" What is thy business with me ? " he enquired, with
some hesitation.

" To warn thee ; — to warn thy daughter. She hath
seen me. Ay, to-night. And how runs the prophecy ?
Let her beware. I have looked on her beforetime.
Looked on her ! Ay, until these glowing orbs have be-
come dim, dazzled with excess of brightness. I have
looked on her, till this stern bosom hath become softer
than the bubbling wax to her impression ; but I was con-
cealed, and the maiden passed imharmed by the curse.
To-night I have saved her life. A resistless impulse !
And she hath looked on me." He smote his brow, groan-
ing aloud in the agony he endured.

It may be supposed, this revelation did not allay the
apprehensions of the listener. Bewildered and agitated,
he turned towards the window. The pale moon was glim-
mering through the quiet leaves, and he saw a dark and
muffled figure in the avenue. It was stationary for a
while ; it then slowly moved towards the adjoining thicket,
and was lost to his view. Holt turned to address his
visitor, but he had disappeared. It was like the passing
of a troubled dream, vague and indistinct, but fraught
with horrible conceptions. A cloud seemed to gather on
his spirit, teeming with some terrible but unknown doom.
Its nature even imagination failed to conjecture. His
first impulse was to visit his daughter. He found the
careful nurse by her bedside. As he entered the room,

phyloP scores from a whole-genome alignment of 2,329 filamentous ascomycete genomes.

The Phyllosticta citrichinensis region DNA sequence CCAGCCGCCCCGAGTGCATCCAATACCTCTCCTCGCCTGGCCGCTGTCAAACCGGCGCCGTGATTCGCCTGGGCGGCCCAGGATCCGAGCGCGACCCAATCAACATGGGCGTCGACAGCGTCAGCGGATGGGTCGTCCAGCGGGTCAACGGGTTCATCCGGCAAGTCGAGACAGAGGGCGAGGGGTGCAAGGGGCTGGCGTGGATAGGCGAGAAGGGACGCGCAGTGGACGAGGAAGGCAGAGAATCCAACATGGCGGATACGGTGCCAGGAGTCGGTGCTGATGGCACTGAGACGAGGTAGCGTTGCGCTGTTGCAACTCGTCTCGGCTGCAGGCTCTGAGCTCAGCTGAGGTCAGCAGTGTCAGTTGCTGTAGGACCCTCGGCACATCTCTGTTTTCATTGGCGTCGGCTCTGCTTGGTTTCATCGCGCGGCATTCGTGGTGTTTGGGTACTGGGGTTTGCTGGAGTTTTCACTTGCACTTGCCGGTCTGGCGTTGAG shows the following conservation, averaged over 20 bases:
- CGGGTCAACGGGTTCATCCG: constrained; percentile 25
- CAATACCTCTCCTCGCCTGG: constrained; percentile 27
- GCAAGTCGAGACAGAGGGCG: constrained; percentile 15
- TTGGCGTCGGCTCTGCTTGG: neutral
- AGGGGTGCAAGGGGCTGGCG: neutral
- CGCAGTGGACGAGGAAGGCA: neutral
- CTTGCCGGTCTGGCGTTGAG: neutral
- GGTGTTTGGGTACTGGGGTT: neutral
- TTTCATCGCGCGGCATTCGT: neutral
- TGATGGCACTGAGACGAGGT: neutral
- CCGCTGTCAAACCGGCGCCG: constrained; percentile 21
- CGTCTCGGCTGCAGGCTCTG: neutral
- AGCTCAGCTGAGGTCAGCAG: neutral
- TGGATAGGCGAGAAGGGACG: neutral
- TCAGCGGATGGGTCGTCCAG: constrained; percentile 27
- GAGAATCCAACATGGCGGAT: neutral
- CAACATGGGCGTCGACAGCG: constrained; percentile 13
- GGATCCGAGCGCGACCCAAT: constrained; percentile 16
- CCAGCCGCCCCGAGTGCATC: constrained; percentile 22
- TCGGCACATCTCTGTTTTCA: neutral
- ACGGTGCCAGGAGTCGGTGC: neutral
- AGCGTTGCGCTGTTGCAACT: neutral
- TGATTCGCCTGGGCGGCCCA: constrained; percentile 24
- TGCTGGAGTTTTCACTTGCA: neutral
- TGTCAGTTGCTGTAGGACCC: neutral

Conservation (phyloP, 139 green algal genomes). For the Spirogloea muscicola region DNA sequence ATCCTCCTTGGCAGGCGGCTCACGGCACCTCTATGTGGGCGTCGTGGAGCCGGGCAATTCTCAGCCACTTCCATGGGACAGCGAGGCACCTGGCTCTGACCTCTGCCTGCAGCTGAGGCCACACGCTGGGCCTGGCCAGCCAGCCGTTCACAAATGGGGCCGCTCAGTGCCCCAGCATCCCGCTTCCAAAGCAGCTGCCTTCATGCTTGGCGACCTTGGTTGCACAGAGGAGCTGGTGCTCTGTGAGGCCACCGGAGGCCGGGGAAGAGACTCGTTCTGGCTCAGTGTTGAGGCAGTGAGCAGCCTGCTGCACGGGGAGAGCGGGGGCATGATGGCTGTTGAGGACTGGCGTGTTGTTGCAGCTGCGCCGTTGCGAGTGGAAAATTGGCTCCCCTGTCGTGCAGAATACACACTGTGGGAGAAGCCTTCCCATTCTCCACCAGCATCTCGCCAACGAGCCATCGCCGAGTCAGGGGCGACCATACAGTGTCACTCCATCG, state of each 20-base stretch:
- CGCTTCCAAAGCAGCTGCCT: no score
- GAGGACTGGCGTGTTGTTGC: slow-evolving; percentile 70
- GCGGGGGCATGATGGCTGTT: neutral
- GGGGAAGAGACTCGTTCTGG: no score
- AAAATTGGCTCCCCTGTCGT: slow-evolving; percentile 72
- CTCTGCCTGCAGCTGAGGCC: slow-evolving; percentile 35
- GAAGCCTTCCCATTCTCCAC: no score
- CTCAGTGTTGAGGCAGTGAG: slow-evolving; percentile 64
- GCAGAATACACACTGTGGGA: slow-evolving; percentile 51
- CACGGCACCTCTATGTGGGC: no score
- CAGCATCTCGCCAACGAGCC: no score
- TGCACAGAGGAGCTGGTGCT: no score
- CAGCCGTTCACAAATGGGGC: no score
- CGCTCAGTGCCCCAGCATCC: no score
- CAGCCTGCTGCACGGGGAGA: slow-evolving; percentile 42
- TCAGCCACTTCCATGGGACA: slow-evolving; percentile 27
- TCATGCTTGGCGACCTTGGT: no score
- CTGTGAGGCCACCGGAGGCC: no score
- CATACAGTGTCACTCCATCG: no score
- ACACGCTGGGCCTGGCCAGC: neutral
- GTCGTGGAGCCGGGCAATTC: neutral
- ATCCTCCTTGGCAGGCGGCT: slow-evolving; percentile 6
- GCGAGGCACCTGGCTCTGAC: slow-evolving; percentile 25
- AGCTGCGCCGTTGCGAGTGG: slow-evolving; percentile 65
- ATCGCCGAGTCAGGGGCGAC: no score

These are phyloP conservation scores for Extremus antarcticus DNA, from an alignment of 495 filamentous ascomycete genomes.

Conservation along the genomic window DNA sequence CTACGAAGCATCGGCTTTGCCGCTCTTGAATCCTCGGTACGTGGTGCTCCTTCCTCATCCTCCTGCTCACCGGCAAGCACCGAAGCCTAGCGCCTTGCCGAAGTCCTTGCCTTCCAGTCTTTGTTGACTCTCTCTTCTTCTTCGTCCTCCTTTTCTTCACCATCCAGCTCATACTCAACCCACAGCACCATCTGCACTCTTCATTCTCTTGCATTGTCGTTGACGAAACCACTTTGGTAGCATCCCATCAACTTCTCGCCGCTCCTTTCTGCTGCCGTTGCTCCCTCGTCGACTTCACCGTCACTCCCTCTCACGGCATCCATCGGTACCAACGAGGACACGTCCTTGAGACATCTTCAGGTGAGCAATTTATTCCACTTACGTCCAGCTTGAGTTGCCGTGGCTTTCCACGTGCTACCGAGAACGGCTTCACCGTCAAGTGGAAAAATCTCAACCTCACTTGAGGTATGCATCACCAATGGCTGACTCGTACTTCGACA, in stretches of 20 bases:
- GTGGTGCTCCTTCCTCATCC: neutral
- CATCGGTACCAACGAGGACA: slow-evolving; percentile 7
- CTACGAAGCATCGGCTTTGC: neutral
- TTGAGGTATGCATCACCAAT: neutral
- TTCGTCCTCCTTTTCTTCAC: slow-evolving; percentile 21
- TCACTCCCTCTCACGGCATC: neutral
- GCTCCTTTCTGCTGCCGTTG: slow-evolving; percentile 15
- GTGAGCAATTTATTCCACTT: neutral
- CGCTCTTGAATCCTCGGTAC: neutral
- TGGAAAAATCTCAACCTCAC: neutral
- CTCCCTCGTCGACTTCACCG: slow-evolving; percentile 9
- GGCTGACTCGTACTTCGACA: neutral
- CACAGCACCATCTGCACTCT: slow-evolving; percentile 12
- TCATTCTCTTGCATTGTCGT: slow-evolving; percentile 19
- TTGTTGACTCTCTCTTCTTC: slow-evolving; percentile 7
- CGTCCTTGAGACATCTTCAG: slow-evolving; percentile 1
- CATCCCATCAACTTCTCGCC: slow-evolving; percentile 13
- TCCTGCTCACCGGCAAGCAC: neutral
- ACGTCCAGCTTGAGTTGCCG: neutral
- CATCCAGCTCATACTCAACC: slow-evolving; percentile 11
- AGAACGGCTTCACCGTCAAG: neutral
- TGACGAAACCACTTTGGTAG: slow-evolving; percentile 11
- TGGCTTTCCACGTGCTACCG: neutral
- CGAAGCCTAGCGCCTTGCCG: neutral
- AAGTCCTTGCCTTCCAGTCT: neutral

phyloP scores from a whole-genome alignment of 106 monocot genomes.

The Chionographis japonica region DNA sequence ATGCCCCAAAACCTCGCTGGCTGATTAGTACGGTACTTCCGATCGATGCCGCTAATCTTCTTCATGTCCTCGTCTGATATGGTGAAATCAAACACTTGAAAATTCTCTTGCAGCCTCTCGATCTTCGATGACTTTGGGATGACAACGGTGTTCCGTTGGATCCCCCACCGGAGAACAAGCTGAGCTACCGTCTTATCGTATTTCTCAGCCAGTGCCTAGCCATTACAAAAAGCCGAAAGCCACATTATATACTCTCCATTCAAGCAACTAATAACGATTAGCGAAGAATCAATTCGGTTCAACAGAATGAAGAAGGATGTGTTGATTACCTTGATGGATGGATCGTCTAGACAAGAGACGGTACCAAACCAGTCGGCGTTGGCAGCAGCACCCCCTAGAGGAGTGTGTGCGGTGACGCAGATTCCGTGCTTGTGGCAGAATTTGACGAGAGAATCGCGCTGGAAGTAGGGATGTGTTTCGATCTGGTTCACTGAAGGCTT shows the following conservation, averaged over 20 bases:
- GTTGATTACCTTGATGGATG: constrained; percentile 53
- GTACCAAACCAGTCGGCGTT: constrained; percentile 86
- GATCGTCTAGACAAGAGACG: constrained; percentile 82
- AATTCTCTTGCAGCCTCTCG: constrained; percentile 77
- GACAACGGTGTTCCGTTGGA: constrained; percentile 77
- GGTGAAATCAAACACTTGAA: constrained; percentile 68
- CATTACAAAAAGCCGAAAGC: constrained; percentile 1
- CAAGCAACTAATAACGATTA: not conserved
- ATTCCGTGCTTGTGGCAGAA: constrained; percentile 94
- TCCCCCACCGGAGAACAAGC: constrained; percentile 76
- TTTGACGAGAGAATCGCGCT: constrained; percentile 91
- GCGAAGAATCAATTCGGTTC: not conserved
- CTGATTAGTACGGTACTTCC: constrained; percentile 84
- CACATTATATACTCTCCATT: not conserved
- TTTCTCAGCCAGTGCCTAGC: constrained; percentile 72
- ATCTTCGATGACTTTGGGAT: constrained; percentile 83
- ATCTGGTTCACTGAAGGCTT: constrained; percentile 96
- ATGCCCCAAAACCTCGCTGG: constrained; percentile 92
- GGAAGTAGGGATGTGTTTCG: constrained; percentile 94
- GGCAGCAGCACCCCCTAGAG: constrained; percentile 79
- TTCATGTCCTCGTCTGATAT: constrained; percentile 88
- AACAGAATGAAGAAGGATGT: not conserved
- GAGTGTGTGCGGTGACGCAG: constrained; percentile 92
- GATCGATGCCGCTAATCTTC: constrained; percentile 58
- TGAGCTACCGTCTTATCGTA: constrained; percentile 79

Agnes raised one finger to her lips, in token of silence.
Tlie anxious father bent him over his child. Her sleep
was heavy, and her countenance flushed. A tremor


passed over her features. A groan succeeded. Suddenly
she started up. With a look of anguish he could never
forget, she cried, —

" Help. Oh, my father ! " She clung around his neck.
In vain he endeavoured to soothe her. She sobbed
aloud, as if her heart were breaking. But she never told
that dream, though her haggard looks, when morning
rose on her anxious and pallid countenance, showed the
disturbance it had created.

Days and weeks passed by. The intrusion of the bold
outlaw was nigh forgotten. The father's apprehensions
had in some degree subsided, but Constance did not re-
sume her wonted serenity. Her earliest recollections
were those of the old nursery rhymes, with which Agnes
had not failed to store her memory. But the giant-
killers and their champions now failed to interest and
excite. Other feelings, than those of terror and of wonder,
were in operation, requiring a fresh class of stimulants for
their support, — tales of chivalry and of love, that all en-
during passion, where maidens and their lovers sighed
for twice seven years, and all too brief a trial of their
truth and constancy ! As she listened, her soul seemed
to hang on the minstrel's tongue ; that erratic troubadour,
Gaffer Gee, being a welcome and frequent visitor at

One night he had tarried late in the little chamber,
where she was wont to give him audience. She seemed
more wishful to protract his stay than heretofore.

" Now for the ballad of Sir Bertine, the famous Lan-
cashire knight, who was killed at St. Alban's, fighting for
the glorious red rose of Lancaster."

Nothing loth, he commenced the following ditty : —


" The brave Sir Burtinu Entwisel
Hatli donn'd his coat of steel,
And left his hall and stately home,
To fight for Englond's weal.

" To fight for Englond's weal, I trow.

And good King Harry's right,

His loyal heart was wann and true,

His sword and buckler bright.

" That sword once felt the craven foe.
Its hilt was black with gore.
And many a mother's son did rue
His might at Agincourt.

" And now he stately steps his hall,
' A summons from the king ?
My armour bright, my casque and plume,
My sword and buckler bring.

" ' Blow, warder, blow. Thy horn is shrill,
My liegemen hither call.
For I must away to the south countrie.
And spears and lances all.'

" ' Oh, go not to the south countrie ! '
His lady weeping said;
* Oh, go not to the battle-field.
For I dream'd of the waters red ! '